• Committee begins planning. Agree on topic, select program chair, and begin to identify speakers. They also assign responsibilities and identify potential cosponsors.

June 1

  • Program chair submits proposal to the RUSA office.

Annual Conference
[12 months before program is presented]

  • Section executive committee approves proposal and chair informs the Conference Program Coordinating Committee before the Conference Program Coordinating Committee meets.
  • Conference Program Coordinating Committee evaluates proposal and submits it to the RUSA Board of Directors with a recommendation about the program and the funding requested.
  • Program Committee meets to continue planning. Members select speakers, review drafts of handouts if available, and select cosponsors. They also consider applying for audio taping, decide if and when proceedings should be published, and start communications with Publication Committee.


  • RUSA office notifies units of program approval and sends reminder of next steps.
  • Program chair contacts speakers.


  • Program chair submits a publication proposal if the committee wishes to publish the proceedings.

October 1

  • All room, scheduling, and AV requests due in the ALA Conference Services Office.


  • If the proceedings will be available for purchase at the ALA Annual Conference the program chair should submit copy to Publication Committee.

[6 months before proposed program]

  • Program committee finalizes plans. Members work out final details for program plans. They review assignment of responsibilities, finalize publicity plans, and finalize publication plans.


  • Program chair submits copy for preliminary program to ALA Conference Services.


  • Program chair submits final program copy only if there are any changes from the preliminary program copy.



  • Program chair may obtain RUSA Participant Evaluation forms from the RUSA Web site.



  • RUSA staff prepares check requests for honoraria for approved non-librarian speakers.


Annual Conference

  • Meet to review details, arrive at room one hour early to check setup.



  • Program chair submits requests for reimbursement of budgeted expenses and sends compiled program evaluation to RUSA office.
  • Program Committee completes publications connected with the program.

Publicity for programs:

The best bet for reaching a targeted audience of RUSA members is RUSA-L. Other publicity avenues include Cognotes, the daily conference newspaper, and posting to other electronic discussion lists.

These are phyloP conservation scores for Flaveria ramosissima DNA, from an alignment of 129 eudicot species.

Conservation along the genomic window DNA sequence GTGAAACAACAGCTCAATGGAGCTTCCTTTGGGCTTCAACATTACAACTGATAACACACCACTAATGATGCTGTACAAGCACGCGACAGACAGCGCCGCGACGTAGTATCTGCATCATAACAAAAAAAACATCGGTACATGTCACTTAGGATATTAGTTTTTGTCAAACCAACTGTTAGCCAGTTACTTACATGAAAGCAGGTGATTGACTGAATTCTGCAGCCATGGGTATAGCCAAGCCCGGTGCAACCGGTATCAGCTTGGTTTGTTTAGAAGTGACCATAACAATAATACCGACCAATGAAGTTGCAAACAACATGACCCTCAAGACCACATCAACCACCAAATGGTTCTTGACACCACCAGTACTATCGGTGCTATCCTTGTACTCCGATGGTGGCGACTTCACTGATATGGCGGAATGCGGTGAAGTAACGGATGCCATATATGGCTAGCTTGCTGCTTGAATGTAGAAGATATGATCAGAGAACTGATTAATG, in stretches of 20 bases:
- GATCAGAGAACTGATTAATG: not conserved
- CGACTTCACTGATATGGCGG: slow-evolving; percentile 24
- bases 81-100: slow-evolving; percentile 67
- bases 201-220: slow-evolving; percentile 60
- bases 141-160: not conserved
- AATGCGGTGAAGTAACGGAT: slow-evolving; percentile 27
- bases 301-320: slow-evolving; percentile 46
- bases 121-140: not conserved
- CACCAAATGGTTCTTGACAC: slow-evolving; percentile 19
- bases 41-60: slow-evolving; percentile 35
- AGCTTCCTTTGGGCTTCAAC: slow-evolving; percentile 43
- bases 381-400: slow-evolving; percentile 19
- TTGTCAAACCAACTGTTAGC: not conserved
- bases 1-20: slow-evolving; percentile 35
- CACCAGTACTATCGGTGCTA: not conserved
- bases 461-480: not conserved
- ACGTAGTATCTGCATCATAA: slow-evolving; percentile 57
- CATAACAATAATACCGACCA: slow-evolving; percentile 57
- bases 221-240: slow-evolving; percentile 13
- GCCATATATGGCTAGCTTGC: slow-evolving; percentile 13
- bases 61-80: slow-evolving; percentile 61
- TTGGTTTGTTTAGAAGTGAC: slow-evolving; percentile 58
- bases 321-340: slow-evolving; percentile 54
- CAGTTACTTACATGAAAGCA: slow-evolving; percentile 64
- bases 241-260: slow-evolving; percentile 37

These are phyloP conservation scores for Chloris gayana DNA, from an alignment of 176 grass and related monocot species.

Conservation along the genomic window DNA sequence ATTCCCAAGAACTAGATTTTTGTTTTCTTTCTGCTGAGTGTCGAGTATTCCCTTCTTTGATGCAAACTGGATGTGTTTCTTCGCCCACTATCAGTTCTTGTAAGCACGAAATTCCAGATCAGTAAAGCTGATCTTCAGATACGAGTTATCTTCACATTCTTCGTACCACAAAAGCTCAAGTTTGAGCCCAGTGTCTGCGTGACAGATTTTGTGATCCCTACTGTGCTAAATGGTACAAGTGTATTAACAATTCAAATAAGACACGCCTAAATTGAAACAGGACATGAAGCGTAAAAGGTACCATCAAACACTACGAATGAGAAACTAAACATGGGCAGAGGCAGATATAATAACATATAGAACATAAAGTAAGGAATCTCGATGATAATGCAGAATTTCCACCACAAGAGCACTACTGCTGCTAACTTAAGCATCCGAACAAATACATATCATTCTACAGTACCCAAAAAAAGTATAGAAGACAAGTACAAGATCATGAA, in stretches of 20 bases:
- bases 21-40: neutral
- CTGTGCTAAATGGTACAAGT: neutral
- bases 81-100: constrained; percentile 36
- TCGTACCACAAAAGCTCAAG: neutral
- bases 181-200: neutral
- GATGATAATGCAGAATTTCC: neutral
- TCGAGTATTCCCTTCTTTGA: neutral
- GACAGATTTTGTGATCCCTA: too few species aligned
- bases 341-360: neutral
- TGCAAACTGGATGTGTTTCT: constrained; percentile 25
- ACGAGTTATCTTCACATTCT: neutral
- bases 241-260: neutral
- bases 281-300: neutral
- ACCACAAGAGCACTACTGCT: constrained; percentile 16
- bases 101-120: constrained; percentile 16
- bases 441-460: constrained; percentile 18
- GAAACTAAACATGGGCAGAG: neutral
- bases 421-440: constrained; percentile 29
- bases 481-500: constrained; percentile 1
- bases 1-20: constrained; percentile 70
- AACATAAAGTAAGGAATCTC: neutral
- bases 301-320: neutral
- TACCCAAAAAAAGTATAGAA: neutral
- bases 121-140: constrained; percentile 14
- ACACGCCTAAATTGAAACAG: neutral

Of limited use are the literature distribution tables at ALA conferences. RUSA only receives three baskets and uses them in the following manner: one for discussion group announcements, one for program announcements and the last for special projects. Groups that wish to participate should send the RUSA office camera-ready copy and the office copies and assembles the flyers into the baskets. Copy is due in the RUSA office six weeks before the conference.

Tips for writing effective copy:

When writing or editing preliminary program copy, remember that you are writing copy to market a product. You must not only provide the required information, but also present it convincingly. Write the copy as if you had to justify program attendance to your boss.

The copy should answer the following questions:

  • Who should attend?
  • Why is the topic important?
  • What will program attendees gain to help them do their jobs better?
  • What bonus information will attendees gain? Are there special hand-outs or freebies?
  • Who will be giving the program and what are their credentials?
  • How will the program be conducted? (panel, speakers, small group interaction)
  • Is advance registration required? What are the fees?
  • When is the program?
  • Where is the program? (If it is off-site or requires advance arrangements, say so.)

After writing or editing the copy, read it aloud or show it to someone else. Does it interest you? Would you want to attend the program after reading the copy? Did you leave anything out?

When writing copy, remember:

  • Place the most important information first.
  • More is not necessarily better. Nothing is more intimidating to a reader than a long, jargon-filled description. Keep it simple. Keep it short.
  • Use the active, not passive voice.
  • Write your copy and then rewrite it, edit out words and phrases that contribute nothing.

Publications from programs:

Frequently, programs lend themselves to excellent publications. Depending on the scope, the program may be the basis for an RUSQ article, an occasional paper, or some other type of publication. The key to success is to begin planning for the publication in the early stages. Contact the RUSA office for assistance.